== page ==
Never Forget

“Never forget to enjoy each day even if your life isn’t exactly what you want it to be. The blessings are always there though sometimes we have to look a little harder”. -Melissa Althea Reagan Smith, shortly after her diagnosis.

Bruce singing to mom on her birthday.

Bruce singing to mom on her birthday.

The way I remember my mother is sick. Her sickness, I mean. I remember wheelchairs and hospital stays, hospital beds, nurses.

When I think of her, it’s not her love of rollercoasters or chocolate, it’s not her never ending kindness or patience, her willingness to help, or her smile. It’s her suffering that I recall most clearly. Maybe because at the end of her life, that’s what she did the most of. And she did try to stay positive. But no matter how gallantly she tried, or the significant hope she portrayed, she recognized the end. My mother had ALS, sure. But I wonder if that was really what killed her.

I’m not sure what snapped in her, what preempted this realization, but one day I came home and sat in her room and someone [I can’t remember who] told me she had decided to stop eating and drinking. It surprised me that this was what she wanted. It was the opposite of everything that was portrayed to me and the general public about ‘Melissa’s poise and grace in this time of intense struggle.’

But looking back, I wonder if it wasn’t what she wanted all along. How could she have wanted this? To waste away until she was just a husk of herself? I hadn’t heard my mother’s voice for years before she died. As I write this, I struggle to recall it. She cut all her hair off and lost her modesty. Her life came full circle as I bathed her in the handicap-accessible bathroom we had built. She gave up what could have been her last few functional months to carry and birth my beautiful sister, Vivian. She sent my other sister to live with her aunt. She was an observer in her own life- at the mercy of flawed technology for communication, unable to hold her head up. She had bed sores you could see her spine through. So of course she wanted it to end.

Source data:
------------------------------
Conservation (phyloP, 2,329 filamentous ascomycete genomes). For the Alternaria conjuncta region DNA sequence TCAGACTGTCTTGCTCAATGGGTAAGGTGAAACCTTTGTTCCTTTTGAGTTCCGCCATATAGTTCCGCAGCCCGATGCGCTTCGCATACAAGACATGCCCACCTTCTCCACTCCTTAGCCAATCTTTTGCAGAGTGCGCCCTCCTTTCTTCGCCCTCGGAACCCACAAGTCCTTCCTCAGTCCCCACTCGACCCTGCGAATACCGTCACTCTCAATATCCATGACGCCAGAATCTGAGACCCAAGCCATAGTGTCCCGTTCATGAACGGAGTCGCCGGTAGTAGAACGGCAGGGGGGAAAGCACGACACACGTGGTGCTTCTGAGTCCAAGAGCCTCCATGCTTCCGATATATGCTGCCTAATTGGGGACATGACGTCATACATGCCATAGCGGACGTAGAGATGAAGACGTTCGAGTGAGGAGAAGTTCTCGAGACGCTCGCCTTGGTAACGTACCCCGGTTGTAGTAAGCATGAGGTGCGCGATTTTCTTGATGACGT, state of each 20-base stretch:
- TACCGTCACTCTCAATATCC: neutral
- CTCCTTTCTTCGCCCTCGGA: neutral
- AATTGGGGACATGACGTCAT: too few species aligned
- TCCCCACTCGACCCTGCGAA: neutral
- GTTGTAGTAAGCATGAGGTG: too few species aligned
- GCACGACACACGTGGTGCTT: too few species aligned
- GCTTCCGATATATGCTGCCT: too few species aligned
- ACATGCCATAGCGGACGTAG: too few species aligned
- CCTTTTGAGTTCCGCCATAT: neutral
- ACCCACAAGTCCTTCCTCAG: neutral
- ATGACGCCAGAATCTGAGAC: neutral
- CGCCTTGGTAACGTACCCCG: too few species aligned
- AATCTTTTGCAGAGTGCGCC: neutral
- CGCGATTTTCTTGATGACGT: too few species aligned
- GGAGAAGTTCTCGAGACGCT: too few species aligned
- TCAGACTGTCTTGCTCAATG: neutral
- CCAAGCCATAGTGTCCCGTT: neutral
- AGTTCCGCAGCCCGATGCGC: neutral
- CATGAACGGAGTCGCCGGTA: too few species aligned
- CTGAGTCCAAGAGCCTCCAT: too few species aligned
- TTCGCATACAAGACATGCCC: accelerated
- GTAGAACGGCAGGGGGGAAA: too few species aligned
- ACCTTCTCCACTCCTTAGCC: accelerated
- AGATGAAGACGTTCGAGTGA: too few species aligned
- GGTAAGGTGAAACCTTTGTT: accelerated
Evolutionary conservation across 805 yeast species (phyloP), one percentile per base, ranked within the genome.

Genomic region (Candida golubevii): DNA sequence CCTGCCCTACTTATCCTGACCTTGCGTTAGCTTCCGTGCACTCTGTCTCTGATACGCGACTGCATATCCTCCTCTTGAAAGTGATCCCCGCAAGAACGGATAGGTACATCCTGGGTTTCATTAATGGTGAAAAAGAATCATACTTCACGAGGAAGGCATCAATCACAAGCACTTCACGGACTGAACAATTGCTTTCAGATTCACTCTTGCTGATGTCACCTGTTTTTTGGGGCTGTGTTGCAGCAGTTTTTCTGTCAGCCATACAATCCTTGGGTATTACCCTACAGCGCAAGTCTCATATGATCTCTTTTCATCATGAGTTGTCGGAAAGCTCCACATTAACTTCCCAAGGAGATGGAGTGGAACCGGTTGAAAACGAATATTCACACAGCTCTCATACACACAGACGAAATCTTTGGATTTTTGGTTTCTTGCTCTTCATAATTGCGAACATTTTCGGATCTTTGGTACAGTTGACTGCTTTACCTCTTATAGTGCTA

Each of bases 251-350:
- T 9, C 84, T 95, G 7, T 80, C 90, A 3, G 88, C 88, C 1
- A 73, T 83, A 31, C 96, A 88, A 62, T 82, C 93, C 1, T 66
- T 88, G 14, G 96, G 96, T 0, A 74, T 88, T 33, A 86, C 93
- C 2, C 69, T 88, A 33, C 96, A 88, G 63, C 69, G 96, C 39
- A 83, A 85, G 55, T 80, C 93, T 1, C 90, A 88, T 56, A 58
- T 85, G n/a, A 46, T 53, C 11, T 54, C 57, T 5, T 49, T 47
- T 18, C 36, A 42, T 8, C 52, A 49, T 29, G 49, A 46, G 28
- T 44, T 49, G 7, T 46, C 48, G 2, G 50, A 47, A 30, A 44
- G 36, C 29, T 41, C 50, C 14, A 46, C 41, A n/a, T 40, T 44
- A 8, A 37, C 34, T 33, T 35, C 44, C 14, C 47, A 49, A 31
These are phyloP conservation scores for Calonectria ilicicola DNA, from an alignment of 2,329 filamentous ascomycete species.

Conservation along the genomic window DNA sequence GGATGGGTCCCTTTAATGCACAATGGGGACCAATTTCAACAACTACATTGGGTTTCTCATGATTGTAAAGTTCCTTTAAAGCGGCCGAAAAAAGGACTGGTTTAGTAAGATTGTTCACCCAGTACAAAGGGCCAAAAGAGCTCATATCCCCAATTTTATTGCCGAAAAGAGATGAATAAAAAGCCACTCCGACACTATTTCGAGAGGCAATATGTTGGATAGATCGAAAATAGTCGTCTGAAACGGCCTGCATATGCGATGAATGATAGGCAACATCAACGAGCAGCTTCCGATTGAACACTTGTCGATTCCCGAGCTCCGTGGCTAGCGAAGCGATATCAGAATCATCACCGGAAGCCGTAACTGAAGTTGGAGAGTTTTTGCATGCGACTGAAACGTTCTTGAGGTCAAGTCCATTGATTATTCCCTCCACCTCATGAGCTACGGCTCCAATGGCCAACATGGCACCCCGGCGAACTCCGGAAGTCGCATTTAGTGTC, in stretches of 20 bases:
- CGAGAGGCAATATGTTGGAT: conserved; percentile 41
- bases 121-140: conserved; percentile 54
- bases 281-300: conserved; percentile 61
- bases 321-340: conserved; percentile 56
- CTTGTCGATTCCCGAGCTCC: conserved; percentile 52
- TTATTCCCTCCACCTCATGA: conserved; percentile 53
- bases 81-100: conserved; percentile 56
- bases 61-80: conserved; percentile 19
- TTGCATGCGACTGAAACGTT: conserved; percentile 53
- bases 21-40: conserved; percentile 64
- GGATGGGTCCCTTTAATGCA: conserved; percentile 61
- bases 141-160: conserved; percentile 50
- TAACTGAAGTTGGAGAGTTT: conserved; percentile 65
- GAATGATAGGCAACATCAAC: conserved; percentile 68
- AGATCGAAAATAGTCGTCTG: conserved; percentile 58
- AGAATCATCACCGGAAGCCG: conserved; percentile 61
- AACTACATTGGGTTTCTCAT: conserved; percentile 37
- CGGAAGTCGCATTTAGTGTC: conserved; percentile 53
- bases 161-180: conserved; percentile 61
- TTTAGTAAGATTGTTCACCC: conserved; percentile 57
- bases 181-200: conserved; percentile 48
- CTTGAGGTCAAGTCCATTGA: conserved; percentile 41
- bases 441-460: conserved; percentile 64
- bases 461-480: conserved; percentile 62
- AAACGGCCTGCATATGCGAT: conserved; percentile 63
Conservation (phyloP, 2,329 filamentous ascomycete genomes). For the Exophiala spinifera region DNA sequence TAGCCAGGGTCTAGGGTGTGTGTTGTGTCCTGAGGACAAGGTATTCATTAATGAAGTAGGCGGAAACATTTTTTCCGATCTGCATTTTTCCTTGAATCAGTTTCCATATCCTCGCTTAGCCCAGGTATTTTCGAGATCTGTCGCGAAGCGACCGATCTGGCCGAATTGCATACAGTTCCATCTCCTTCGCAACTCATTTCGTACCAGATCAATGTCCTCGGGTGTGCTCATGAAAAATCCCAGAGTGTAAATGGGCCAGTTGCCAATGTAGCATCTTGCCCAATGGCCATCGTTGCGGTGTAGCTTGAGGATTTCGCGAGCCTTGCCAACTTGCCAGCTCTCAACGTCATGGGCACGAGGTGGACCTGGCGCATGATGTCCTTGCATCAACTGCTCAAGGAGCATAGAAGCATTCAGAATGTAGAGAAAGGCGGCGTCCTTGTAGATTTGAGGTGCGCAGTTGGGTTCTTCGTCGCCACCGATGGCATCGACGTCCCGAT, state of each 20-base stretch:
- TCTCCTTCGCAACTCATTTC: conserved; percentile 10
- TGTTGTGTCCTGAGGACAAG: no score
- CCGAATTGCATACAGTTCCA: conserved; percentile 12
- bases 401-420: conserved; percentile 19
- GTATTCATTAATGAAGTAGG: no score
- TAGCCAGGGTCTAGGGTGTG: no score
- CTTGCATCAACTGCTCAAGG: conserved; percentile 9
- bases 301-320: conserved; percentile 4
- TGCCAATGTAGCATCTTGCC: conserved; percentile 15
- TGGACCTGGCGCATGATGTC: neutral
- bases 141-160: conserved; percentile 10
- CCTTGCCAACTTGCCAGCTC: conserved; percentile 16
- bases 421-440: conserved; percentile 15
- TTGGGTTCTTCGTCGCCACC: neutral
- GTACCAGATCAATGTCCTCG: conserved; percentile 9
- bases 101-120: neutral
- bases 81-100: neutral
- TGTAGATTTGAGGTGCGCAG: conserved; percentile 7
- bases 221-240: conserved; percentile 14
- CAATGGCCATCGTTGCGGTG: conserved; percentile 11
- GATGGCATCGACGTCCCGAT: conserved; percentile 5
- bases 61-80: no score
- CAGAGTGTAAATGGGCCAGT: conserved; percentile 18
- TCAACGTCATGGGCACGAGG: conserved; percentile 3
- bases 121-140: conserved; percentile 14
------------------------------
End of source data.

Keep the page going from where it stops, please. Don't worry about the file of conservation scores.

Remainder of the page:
Does that for some reason make her less perfect, less angelic as she was so portrayed? Was that even how she wanted to be portrayed to begin with?

My mother was a human being. She was sweet and wonderful and much loved but goddamn it she was flawed, too.

She endured the end of her life with all the dignity she could muster but I know she stayed because of us.

If I got diagnosed with ALS tomorrow, I would not let it get that far, not by any means. I would absolutely cut out early and that is the honest truth.

The point is, I was surprised by what I perceived as a change of heart but maybe that was what she wanted the whole time. She stayed alive for us, for me, for my sisters, for her sisters and her parents and her husband. Maybe she knew what it would come down to from the beginning. Of course she did.

So maybe nothing snapped. Maybe she was biding her time. And I wanted it to end so badly, for her sake. Seeing her that way killed off pieces of me that will never return. I am proud of the decision she made, but it haunts me. I remember her typing “I’m so hungry, so thirsty” with her eyes on her ERICA machine the next day. I remember my stepdad breaking at her words. I had to leave the room. And some morphine and a short coma later, she was gone.